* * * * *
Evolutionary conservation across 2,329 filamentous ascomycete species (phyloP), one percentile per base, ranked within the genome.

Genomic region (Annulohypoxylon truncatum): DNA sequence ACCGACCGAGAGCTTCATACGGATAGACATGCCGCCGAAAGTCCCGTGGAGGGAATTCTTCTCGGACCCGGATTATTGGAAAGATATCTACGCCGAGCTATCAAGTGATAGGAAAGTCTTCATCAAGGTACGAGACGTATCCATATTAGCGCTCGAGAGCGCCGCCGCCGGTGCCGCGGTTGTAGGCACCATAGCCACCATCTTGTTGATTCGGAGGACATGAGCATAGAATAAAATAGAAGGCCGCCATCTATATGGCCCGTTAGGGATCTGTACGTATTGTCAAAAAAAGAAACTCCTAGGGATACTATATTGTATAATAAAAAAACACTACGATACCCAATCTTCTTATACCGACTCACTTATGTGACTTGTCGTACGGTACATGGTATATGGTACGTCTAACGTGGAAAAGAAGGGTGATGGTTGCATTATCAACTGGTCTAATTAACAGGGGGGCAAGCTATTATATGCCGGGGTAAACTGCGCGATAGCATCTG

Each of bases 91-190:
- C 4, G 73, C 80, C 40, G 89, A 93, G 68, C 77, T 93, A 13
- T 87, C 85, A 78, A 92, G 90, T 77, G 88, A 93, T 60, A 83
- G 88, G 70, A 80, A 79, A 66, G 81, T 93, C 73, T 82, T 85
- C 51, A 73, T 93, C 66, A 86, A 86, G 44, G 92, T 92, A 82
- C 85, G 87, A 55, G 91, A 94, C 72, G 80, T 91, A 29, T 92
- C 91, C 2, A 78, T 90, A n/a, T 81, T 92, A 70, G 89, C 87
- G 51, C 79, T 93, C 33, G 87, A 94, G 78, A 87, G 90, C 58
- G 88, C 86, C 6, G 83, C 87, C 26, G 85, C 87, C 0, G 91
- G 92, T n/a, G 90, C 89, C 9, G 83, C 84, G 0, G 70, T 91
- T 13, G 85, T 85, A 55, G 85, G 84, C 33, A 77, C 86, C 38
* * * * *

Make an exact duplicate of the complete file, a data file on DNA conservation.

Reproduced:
Evolutionary conservation across 2,329 filamentous ascomycete species (phyloP), one percentile per base, ranked within the genome.

Genomic region (Annulohypoxylon truncatum): DNA sequence ACCGACCGAGAGCTTCATACGGATAGACATGCCGCCGAAAGTCCCGTGGAGGGAATTCTTCTCGGACCCGGATTATTGGAAAGATATCTACGCCGAGCTATCAAGTGATAGGAAAGTCTTCATCAAGGTACGAGACGTATCCATATTAGCGCTCGAGAGCGCCGCCGCCGGTGCCGCGGTTGTAGGCACCATAGCCACCATCTTGTTGATTCGGAGGACATGAGCATAGAATAAAATAGAAGGCCGCCATCTATATGGCCCGTTAGGGATCTGTACGTATTGTCAAAAAAAGAAACTCCTAGGGATACTATATTGTATAATAAAAAAACACTACGATACCCAATCTTCTTATACCGACTCACTTATGTGACTTGTCGTACGGTACATGGTATATGGTACGTCTAACGTGGAAAAGAAGGGTGATGGTTGCATTATCAACTGGTCTAATTAACAGGGGGGCAAGCTATTATATGCCGGGGTAAACTGCGCGATAGCATCTG

Each of bases 91-190:
- C 4, G 73, C 80, C 40, G 89, A 93, G 68, C 77, T 93, A 13
- T 87, C 85, A 78, A 92, G 90, T 77, G 88, A 93, T 60, A 83
- G 88, G 70, A 80, A 79, A 66, G 81, T 93, C 73, T 82, T 85
- C 51, A 73, T 93, C 66, A 86, A 86, G 44, G 92, T 92, A 82
- C 85, G 87, A 55, G 91, A 94, C 72, G 80, T 91, A 29, T 92
- C 91, C 2, A 78, T 90, A n/a, T 81, T 92, A 70, G 89, C 87
- G 51, C 79, T 93, C 33, G 87, A 94, G 78, A 87, G 90, C 58
- G 88, C 86, C 6, G 83, C 87, C 26, G 85, C 87, C 0, G 91
- G 92, T n/a, G 90, C 89, C 9, G 83, C 84, G 0, G 70, T 91
- T 13, G 85, T 85, A 55, G 85, G 84, C 33, A 77, C 86, C 38